Our new Framework Document sets out a proposed structure for our review of the Computer Misuse Act, modelled from the symposium in September. Work is currently ongoing to confirm author teams for each chapter, as well as reviewers.
Computer Misuse Act Project Update
Thank you to everyone who contributed to our scoping symposium yesterday; it was an enjoyable and productive event. In the coming weeks the CLRNN Committee will be working to form a Project Team to move into the research and report writing stage (see Project Process). If you would like to form part of this team, or for further information, please contact email@example.com or firstname.lastname@example.org.
Symposium - Reviewing the Computer Misuse Act 1990
The Criminal Law Reform Now Network one-day symposium on reform to the Computer Misuse Act 1990 will take place at Sussex University on 11 September 2017, starting at 10am and finishing by 4pm. Registration is free, but places are limited - Register Now. We hope shortly afterwards to assemble a writing team for the project, with a view to completion in 2018.
We have chosen the subject of computer misuse as our first project because, notwithstanding being twice amended, there are particular reasons to think that the Act has still not kept up to date with advances in technology (eg, whether smart phones should be regarded as “computers”, whether denial of service attacks fall under any of the provisions of the Act). At the same time, in some respects, it remains unsatisfactorily wide (the term “unauthorised access” is capable of very wide interpretation and common industrial practices such as time-locking may be technically illegal) and the absence of a public interest defence is seemingly inconsistent with the recent inclusion of such provision in relation to data protection laws.
Our first speaker, Professor Ian Walden, will give an outline of the 1990 Act, the subsequent amendments that proved necessary and of proposals that have not been implemented. Professor Peter Sommer will then speak of the concept of “authorisation” under the Act, followed by Naomi Colvin on the case for including a public interest defence. Lyndon Harris will address the difficulties in sentencing the offence in the absence of any sentencing guidelines, and Dr Audrey Guinchard will offer comparative perspectives on the issues so far under discussion. Finally Dr Nicola Searle will discuss research methodology in cyber- crime, concerning techniques for accessing trade secrets.
Other specialists in the field, offering both legal and non-legal perspectives will also be present. We will conclude the event with a group discussion, including an outline of further issues to investigate and the ways in which reforms might most likely be achieved, to be chaired by CLRNN committee member and project Lead, Simon McKay.
First Project Confirmed – Review of the Computer Misuse Act 1990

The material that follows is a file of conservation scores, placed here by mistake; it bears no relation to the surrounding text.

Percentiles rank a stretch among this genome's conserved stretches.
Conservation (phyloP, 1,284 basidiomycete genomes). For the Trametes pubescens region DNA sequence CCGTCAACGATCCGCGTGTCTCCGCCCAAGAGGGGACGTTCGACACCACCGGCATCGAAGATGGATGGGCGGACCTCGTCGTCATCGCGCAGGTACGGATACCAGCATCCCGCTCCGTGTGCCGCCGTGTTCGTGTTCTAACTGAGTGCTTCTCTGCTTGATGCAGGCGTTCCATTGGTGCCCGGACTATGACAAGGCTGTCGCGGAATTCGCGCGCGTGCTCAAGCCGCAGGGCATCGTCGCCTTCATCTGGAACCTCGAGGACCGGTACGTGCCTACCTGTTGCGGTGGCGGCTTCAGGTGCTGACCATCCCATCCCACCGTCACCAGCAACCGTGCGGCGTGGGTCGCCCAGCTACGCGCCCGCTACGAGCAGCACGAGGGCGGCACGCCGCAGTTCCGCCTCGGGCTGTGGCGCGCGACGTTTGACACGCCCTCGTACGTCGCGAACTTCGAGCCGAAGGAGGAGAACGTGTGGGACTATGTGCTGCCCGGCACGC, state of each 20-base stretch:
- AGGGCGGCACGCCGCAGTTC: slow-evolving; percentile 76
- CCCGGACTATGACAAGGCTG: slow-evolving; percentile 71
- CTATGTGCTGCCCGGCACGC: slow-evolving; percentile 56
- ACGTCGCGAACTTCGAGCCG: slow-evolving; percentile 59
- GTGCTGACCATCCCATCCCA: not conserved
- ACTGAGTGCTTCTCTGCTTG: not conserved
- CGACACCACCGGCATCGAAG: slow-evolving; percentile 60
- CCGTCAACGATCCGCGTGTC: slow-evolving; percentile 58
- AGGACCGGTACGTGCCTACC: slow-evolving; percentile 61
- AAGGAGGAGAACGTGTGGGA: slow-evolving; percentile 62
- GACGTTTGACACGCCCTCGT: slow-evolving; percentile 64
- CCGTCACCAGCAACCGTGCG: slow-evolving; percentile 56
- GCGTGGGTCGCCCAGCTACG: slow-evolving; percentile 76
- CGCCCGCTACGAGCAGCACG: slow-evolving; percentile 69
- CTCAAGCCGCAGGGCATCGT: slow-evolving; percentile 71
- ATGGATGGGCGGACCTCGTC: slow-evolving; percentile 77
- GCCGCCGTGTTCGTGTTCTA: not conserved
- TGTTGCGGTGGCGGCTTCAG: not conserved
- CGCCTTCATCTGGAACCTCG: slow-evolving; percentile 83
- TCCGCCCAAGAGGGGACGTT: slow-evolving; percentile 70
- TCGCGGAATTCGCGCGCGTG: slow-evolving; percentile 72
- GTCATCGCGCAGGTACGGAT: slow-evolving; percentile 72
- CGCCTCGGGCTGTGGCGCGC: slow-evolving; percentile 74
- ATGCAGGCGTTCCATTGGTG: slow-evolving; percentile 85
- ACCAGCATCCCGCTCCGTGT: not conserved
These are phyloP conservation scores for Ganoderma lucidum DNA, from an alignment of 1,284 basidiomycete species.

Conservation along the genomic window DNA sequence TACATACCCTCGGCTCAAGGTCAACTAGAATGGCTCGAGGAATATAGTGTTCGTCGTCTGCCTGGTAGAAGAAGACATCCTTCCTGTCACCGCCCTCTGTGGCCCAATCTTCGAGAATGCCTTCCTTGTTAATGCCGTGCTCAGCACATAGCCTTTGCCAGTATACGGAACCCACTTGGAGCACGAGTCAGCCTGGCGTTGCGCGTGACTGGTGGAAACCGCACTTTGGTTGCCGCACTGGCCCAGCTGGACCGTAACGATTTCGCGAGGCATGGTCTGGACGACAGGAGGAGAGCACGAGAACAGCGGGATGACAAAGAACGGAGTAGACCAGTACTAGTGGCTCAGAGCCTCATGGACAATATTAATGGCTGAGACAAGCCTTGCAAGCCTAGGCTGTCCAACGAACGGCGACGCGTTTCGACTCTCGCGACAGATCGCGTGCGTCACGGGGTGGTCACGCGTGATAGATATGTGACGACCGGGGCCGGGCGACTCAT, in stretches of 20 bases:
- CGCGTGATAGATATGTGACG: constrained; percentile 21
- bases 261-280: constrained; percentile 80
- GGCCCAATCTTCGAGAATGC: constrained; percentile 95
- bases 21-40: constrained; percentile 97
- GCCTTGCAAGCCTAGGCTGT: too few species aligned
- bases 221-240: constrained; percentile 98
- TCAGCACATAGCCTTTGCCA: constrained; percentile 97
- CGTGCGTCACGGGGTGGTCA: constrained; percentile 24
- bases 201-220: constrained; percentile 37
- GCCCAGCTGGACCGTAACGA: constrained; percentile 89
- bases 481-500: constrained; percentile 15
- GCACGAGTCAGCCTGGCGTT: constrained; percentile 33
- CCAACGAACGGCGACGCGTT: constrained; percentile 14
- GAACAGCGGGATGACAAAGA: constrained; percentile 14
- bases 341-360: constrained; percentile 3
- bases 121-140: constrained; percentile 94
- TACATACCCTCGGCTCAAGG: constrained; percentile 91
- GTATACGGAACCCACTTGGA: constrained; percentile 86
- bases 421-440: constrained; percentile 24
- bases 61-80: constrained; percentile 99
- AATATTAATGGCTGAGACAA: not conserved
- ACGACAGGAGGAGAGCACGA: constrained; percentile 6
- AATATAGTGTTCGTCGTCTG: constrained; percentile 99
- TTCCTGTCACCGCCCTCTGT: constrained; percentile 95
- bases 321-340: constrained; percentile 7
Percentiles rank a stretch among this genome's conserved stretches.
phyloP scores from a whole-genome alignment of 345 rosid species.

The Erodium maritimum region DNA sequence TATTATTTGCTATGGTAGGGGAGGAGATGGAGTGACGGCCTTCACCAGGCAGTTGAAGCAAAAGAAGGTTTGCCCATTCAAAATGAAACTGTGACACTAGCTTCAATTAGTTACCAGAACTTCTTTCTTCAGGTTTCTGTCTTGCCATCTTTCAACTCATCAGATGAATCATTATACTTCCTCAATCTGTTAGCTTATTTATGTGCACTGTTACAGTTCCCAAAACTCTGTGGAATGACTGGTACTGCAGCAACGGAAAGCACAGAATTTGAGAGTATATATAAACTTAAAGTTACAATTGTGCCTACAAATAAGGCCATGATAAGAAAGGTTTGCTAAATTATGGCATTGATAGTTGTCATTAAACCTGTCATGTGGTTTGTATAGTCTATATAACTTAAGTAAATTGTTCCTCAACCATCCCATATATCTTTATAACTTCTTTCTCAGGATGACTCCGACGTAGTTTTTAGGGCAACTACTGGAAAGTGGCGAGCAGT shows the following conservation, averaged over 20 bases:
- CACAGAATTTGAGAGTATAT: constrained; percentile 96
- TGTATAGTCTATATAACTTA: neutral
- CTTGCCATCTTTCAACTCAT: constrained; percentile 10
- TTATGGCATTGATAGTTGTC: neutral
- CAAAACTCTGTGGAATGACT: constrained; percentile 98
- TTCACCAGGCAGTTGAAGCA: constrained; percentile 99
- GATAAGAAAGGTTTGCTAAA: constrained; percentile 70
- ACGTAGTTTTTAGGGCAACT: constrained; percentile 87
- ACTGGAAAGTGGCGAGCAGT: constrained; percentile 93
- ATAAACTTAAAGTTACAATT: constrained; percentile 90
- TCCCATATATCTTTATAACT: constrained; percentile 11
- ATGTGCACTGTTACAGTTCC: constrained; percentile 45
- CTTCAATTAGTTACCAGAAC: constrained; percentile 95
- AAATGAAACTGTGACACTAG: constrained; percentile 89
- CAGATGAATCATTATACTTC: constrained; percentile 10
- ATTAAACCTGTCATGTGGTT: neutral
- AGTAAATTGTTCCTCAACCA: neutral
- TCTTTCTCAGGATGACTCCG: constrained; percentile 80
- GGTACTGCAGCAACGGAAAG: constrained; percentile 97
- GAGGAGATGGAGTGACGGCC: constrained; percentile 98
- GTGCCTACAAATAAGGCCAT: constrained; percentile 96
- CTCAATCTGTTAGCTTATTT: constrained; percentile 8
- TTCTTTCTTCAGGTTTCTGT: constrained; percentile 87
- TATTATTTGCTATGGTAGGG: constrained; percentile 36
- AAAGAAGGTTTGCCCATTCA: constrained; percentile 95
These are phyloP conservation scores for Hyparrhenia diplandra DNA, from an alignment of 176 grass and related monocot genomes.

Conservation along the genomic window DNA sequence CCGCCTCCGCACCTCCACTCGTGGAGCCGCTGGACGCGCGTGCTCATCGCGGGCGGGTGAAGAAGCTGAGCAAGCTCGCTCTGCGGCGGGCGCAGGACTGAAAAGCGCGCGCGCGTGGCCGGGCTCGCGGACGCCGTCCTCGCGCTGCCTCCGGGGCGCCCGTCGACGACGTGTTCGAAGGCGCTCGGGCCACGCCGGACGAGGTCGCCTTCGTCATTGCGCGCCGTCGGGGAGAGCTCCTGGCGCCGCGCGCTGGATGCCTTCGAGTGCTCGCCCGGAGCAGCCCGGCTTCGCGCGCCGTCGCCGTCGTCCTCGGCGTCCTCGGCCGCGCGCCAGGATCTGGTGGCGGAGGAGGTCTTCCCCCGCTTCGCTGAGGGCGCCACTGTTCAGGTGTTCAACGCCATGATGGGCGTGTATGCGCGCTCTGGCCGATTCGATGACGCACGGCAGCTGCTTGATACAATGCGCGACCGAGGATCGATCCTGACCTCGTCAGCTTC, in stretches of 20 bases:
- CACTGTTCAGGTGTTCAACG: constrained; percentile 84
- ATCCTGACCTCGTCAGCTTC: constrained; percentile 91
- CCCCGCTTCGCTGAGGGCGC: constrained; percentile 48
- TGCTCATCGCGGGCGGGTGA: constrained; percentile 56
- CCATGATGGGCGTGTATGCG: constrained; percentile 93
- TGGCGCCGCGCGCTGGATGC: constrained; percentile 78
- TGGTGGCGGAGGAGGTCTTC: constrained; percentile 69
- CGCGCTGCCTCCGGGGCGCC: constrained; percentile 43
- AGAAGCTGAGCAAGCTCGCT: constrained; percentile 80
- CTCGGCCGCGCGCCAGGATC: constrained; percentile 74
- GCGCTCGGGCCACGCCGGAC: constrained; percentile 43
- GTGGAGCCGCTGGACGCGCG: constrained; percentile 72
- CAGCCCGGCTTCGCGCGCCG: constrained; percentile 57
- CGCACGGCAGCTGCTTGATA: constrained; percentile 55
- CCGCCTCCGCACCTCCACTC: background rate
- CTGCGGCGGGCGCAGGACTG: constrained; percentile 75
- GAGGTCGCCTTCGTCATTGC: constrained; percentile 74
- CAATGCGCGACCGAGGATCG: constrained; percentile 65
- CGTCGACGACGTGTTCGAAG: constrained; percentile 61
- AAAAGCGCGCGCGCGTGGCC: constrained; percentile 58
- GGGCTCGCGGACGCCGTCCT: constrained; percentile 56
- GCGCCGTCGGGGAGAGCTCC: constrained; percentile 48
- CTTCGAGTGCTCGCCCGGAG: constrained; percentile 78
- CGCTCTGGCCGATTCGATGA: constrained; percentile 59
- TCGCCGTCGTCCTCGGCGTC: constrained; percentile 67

We are pleased to confirm that the CLRN Network’s inaugural project will be a review of the Computer Misuse Act 1990. The first step for the new project will be a one day symposium hosted at the University of Sussex on Monday 11th September 2017 – see details and registration here. If you have relevant expertise (academic and/or practice) and you would like to discuss taking part in this project, speaking at the conference and/or potentially forming part of the project writing team, then please contact us at email@example.com or firstname.lastname@example.org.
The CLRN Network’s inaugural project will focus on the Computer Misuse Act 1990, working towards proposals for potential reform. As we begin this project, our aim is to identify areas of the statute most in need of further review, and we will be seeking wider views on this at our September symposium and beyond. The 1990 Act has remained controversial in its content and application since it was first created. The offences revolve around “unauthorised" acts, without defining the parameters of what this means, albeit that it seems clear that state-sanctioned hacking or Computer Network Exploitation has recently been avowed (in 2015) and may be authorised by warrant under new provisions contained in the Investigatory Powers Act 2016. But the absence of any form of public interest defence creates problems when any interference is "unauthorised", eg in the prevention or exposure of criminal activity. By contrast other legislation with comparable aims does make express provision for public interest defences as in the Data Protection Act 1998. In the age of so called “cybercrime” where law enforcement and private industry needs to respond to the proliferation of hacking-related offending there is a pressing need to consider whether it is time for the 1990 Act to provide specific defences arising out of a range of explicit authorised purposes.
We would also like to announce our commitment to a second project reviewing Private Prosecutions. This project will begin with a symposium hosted at University College London in April 2018 (details to follow later in 2017). If you have relevant expertise (academic and/or practical) and you would like to discuss taking part in this project, speaking at the conference and/or potentially forming part of the project writing team, then please email email@example.com.
We will not be taking forward any of the other projects proposed to us at this time. However, the CLRN Network will make further calls for reform ideas in time, which may include a review of previous proposals. Further, we remain open to publishing reform focused blogs and/or other papers on our website that will be taken into account when selecting future projects – if you are interested in knowing more about this, please contact firstname.lastname@example.org.
Our first open meeting yesterday was very productive. Thank you to all who were able to attend, and to those who sent comments/proposals in advance.
The potential first projects discussed include:
Private prosecutions; Parental liability for truanting children; Coroners’ verdicts; The (non)application of legal rules in magistrates courts; Reviewing the Computer Misuse Act; and Civil preventative orders.
The next step is for the committee to meet and decide on a project to take forward. We expect to be able to confirm the first project by the end of June.
NEW PROJECT - REGISTER FOR OUR OPEN MEETING - 13TH JUNE 2017, 6-8PM
Our first open meeting will take place in the Garden Room in the Wilkins Building, at University College London. The meeting will be used to discuss options for our first reform project (see the Project Process), and we encourage people to come along and share their ideas freely.
If you are not able to attend the meeting, but you would like to suggest a project to the Network, please contact us separately before the meeting.